“Values are like fingerprints. Nobody’s are the same, but you leave them all over everything you do.”
– Elvis Presley
Strategically, values influence four important areas:
- Relationships – the social license an enterprise has to operate
- Reputation – the equity and positioning of the organisation’s brand/s
- Decision Making – consistently making wise strategic choices
- Growth – the capacity of an organisation to align its intention and attention
Organisations that understand their values can do something that their competitors can’t – they can engage in values-driven management improvement efforts. Some of these include:
- Training staff in values
- Appraising executives and staff on their adherence to values
- Settings performance goals that are aligned with values
Ultimately, the value of knowing your values is realised in a range of tangible business outcomes. Some examples include:
- Improved employee retention and recruitment (engagement scores)
- Enhanced customer loyalty (customer satisfaction scores)
- Reduced incidence of fraudulent employee activity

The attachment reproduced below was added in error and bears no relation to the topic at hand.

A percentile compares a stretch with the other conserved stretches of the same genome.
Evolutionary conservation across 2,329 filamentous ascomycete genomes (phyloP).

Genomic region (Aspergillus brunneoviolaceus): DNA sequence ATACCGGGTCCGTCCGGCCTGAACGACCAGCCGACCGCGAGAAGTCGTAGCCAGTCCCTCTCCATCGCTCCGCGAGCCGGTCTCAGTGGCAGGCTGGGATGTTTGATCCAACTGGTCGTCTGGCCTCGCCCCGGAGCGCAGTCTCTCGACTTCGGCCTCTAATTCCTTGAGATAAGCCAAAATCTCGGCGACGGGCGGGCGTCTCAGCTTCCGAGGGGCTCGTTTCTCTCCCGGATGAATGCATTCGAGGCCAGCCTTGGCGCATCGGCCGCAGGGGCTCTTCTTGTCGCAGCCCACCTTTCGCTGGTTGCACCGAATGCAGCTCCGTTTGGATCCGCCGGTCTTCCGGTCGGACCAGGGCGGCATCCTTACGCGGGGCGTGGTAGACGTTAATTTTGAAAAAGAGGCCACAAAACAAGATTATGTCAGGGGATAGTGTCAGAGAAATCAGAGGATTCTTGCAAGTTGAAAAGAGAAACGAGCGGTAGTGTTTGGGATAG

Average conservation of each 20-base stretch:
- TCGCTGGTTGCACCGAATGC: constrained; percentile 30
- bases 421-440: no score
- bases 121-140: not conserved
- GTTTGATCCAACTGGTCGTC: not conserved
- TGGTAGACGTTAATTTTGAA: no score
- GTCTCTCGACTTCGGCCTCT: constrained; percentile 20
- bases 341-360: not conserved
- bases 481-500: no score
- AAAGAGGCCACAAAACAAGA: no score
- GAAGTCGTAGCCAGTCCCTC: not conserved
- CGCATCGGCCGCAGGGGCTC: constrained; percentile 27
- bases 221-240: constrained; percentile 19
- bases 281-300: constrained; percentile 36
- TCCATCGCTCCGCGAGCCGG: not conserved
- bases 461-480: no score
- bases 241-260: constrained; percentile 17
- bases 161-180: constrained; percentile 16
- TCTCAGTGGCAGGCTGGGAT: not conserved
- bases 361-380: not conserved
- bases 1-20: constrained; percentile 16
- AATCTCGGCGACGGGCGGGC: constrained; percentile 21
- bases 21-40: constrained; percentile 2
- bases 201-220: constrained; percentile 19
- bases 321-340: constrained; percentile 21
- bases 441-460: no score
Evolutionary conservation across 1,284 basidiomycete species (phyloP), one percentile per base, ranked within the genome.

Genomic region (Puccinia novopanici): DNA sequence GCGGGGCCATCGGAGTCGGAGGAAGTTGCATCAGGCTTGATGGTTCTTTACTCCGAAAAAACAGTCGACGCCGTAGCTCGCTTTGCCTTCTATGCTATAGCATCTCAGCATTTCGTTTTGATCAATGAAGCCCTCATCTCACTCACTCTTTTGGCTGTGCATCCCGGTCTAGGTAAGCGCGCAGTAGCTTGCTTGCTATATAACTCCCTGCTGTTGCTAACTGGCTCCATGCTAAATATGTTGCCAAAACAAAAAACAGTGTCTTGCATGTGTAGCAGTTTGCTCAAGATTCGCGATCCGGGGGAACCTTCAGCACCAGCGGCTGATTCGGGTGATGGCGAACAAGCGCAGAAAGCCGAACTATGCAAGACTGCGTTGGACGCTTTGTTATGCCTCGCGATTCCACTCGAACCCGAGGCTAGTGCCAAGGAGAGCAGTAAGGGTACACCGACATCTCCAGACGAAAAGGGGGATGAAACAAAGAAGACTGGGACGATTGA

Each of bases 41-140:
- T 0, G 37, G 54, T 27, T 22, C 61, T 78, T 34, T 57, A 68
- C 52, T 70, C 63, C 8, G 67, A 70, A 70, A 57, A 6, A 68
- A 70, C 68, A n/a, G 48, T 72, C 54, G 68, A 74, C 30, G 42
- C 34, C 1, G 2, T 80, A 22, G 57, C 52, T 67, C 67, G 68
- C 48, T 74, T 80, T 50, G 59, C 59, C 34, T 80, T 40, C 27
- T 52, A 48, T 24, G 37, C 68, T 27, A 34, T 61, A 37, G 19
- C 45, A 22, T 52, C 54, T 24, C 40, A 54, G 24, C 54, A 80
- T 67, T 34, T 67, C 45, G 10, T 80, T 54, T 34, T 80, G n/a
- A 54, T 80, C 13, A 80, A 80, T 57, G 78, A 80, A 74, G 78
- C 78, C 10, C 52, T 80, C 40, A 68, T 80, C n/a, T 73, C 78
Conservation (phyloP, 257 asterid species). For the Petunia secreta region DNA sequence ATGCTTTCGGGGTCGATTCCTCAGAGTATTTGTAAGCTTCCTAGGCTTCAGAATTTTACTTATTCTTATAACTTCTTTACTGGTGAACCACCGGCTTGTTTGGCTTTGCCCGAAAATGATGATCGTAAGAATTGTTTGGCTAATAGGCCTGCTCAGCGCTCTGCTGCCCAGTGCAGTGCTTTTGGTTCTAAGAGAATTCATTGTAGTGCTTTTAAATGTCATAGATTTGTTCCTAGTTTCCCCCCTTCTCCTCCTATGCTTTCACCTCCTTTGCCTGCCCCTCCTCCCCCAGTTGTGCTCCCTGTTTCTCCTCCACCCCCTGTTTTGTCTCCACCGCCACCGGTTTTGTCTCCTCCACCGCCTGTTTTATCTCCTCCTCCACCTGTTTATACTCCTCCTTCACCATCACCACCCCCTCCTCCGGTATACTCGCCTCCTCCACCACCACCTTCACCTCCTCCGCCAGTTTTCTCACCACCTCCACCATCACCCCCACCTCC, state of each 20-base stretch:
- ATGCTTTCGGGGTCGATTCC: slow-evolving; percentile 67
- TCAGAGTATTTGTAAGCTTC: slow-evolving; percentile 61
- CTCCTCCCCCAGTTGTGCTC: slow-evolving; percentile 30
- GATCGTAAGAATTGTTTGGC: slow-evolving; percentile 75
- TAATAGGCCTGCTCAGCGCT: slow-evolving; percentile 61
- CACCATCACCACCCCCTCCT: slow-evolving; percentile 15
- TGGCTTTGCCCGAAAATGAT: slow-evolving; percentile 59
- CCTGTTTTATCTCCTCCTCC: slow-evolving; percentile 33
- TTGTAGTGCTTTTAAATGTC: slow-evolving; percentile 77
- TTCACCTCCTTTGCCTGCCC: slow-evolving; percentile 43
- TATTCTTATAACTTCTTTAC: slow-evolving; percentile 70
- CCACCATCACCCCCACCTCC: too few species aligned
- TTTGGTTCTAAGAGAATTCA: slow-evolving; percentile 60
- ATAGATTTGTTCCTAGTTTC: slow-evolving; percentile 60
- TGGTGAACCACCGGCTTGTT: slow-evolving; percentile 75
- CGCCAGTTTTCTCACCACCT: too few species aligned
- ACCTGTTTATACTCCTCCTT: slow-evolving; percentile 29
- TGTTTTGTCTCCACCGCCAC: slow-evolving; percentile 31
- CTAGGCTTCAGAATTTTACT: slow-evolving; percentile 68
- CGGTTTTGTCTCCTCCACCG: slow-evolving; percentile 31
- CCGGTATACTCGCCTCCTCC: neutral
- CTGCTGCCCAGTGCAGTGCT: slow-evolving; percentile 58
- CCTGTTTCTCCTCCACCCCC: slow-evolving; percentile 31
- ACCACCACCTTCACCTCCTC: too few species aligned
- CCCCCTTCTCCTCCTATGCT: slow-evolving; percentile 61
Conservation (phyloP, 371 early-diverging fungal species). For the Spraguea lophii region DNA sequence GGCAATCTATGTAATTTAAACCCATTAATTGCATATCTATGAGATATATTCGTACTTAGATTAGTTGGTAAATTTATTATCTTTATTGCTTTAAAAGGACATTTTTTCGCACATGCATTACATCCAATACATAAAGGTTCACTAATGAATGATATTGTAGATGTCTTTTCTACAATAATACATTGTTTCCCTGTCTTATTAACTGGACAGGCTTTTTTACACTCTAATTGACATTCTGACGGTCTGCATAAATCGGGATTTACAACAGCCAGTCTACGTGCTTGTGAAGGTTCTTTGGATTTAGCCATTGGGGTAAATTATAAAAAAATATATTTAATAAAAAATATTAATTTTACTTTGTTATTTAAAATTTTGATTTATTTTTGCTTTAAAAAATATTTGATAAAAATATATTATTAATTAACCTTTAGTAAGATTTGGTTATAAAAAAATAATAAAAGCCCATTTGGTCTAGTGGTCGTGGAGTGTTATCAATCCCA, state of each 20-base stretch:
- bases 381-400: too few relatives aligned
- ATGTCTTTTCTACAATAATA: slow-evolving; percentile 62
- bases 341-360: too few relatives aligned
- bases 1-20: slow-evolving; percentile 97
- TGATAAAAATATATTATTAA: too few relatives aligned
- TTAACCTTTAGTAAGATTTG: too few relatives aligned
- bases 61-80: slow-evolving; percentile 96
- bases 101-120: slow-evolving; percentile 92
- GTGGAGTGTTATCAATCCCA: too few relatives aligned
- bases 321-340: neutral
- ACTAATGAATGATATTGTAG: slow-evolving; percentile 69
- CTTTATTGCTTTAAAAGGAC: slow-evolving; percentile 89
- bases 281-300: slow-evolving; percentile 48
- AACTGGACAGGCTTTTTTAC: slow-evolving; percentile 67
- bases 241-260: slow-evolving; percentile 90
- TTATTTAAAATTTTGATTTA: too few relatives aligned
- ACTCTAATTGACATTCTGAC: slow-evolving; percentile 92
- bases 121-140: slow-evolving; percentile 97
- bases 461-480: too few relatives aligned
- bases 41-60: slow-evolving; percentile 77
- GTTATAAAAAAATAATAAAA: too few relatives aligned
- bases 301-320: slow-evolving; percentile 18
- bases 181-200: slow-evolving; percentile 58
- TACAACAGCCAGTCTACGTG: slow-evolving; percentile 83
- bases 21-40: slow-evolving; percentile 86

One well known company that is publicly using their values to help enliven their business by enriching their culture is Netflix – see https://jobs.netflix.com/culture.
The public will remain suspicious until corporations both understand and can demonstrate that they are committed to using values to create real value for their stakeholders.
Ultimately, harnessing the value of values comes from living your values.
“I hear and I forget. I see and I remember. I do and I understand.”
Business leaders need to move from talking about values and viewing them defensively to embracing them as a catalyst for driving corporate performance and change.
What you do matters, but why you do it matters much more.
Article: The Value Of Corporate Values
Article: Building Your Company’s Vision
Harvard Business Review, September-October 1996
Course: The Value Of Knowing Your Values
Example: Netflix Culture